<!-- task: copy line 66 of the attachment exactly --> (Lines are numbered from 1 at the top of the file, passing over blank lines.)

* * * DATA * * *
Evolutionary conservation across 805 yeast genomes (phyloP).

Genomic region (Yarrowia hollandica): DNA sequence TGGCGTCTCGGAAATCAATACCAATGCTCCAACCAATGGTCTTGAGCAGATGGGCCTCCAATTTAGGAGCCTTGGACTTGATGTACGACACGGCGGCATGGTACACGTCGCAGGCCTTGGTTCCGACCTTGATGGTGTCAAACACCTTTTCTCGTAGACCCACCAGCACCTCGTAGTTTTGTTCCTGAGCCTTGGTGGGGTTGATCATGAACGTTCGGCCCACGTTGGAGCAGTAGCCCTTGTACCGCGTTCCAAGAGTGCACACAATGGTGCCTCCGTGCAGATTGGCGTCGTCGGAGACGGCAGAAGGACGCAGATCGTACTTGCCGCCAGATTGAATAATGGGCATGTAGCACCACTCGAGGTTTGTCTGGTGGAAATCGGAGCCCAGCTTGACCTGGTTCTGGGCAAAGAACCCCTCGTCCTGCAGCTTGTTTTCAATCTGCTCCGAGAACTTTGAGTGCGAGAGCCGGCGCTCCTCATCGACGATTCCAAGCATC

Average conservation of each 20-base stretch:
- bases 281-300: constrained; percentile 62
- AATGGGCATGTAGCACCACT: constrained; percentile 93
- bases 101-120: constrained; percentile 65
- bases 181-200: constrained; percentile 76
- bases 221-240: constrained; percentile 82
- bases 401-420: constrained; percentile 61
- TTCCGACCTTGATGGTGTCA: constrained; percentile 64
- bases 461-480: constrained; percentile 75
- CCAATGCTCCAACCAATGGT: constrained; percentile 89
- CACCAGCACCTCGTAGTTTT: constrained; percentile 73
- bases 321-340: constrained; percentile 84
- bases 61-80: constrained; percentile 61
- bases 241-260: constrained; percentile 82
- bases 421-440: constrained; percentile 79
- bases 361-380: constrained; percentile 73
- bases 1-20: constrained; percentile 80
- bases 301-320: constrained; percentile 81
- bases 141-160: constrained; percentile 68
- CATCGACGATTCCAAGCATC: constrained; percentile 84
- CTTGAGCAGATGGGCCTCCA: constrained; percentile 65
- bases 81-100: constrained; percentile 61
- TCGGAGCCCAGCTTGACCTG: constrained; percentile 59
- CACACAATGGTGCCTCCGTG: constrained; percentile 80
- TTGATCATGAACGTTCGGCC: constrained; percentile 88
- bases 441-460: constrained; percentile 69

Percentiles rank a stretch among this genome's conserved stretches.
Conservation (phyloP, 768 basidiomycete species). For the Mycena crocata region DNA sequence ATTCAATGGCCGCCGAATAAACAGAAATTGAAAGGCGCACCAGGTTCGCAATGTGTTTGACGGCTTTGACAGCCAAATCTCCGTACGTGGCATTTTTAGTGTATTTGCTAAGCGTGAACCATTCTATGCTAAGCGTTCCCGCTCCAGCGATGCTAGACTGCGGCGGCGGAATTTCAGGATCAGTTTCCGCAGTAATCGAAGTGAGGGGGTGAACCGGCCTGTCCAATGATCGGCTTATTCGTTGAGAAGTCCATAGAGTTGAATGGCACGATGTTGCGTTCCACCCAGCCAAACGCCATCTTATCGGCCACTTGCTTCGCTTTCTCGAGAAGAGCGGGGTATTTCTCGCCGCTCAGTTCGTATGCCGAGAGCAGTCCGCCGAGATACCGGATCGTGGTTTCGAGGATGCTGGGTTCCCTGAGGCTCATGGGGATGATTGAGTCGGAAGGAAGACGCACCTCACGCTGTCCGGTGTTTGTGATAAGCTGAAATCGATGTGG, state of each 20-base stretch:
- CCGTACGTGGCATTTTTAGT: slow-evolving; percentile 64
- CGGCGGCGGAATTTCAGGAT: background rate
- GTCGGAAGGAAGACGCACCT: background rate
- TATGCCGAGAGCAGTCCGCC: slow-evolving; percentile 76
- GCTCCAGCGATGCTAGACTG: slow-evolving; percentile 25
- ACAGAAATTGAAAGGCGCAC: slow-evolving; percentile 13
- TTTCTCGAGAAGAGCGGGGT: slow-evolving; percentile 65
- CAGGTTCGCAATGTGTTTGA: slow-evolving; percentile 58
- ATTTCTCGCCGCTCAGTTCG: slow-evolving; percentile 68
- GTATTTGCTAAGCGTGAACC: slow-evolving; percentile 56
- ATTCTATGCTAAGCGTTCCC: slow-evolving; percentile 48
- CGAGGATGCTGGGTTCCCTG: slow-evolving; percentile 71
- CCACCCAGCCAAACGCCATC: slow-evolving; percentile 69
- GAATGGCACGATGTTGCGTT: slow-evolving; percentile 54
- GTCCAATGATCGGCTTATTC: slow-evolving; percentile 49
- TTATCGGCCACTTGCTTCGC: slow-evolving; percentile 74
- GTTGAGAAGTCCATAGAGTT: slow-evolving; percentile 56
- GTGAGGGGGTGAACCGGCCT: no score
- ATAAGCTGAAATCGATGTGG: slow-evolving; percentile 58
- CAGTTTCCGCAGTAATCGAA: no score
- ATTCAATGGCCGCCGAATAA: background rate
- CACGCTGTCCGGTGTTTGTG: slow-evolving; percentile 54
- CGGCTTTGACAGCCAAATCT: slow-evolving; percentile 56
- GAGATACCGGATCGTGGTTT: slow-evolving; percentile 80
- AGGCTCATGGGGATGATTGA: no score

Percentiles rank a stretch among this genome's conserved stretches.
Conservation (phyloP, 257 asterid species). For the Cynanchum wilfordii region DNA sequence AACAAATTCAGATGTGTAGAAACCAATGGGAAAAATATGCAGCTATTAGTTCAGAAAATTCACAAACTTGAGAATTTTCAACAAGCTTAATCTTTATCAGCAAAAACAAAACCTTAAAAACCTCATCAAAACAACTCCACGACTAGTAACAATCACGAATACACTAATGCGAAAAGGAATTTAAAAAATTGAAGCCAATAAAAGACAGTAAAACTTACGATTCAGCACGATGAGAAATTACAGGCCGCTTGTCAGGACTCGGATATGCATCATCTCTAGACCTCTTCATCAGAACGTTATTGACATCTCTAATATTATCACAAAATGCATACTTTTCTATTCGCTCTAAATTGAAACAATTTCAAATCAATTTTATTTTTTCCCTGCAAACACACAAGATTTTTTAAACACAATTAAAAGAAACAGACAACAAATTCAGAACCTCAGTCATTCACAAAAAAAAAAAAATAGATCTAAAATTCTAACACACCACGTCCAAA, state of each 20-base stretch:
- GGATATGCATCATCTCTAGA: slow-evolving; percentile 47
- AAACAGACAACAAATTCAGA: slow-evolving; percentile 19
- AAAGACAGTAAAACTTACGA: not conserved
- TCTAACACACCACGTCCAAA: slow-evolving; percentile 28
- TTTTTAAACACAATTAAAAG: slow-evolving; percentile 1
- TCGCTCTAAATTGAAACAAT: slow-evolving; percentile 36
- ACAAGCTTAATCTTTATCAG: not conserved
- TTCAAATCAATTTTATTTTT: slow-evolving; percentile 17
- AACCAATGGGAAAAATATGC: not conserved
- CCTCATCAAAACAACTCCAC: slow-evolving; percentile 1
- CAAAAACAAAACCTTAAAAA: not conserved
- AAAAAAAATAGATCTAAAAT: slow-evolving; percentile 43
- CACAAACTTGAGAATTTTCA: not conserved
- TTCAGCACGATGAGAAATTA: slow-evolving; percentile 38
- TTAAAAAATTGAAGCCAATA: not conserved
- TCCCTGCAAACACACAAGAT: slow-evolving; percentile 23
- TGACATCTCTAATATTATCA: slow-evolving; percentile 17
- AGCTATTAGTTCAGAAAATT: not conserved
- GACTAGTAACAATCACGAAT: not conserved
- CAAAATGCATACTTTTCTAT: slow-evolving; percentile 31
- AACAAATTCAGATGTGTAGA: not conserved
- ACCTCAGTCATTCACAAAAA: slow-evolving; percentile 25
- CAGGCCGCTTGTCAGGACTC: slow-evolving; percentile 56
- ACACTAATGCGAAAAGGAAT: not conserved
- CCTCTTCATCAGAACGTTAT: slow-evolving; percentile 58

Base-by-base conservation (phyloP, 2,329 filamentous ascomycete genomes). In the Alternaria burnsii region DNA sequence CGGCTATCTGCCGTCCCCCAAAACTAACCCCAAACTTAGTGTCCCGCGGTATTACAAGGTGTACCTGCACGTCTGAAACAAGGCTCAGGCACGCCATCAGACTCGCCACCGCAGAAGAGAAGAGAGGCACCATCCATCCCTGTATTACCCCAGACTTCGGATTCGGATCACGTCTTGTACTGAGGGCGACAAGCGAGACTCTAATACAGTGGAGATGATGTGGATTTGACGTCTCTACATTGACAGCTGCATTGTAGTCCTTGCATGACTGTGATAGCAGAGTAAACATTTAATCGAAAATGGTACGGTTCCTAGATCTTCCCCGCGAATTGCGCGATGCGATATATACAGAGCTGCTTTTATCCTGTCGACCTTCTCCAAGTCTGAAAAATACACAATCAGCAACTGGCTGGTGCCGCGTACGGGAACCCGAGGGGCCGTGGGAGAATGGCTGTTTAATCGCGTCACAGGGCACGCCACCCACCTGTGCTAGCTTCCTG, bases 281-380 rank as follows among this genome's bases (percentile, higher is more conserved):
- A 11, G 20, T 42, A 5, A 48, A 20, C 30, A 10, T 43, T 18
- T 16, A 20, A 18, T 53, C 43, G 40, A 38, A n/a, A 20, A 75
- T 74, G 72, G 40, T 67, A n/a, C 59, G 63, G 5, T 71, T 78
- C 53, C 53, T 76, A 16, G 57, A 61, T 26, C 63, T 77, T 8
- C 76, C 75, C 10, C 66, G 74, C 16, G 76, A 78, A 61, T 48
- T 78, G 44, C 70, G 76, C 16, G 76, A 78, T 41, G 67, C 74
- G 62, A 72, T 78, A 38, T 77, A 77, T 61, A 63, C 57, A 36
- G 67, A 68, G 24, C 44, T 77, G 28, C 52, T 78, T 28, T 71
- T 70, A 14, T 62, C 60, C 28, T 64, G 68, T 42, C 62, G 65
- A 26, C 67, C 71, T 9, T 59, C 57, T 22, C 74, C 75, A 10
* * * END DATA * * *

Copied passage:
- AACCAATGGGAAAAATATGC: not conserved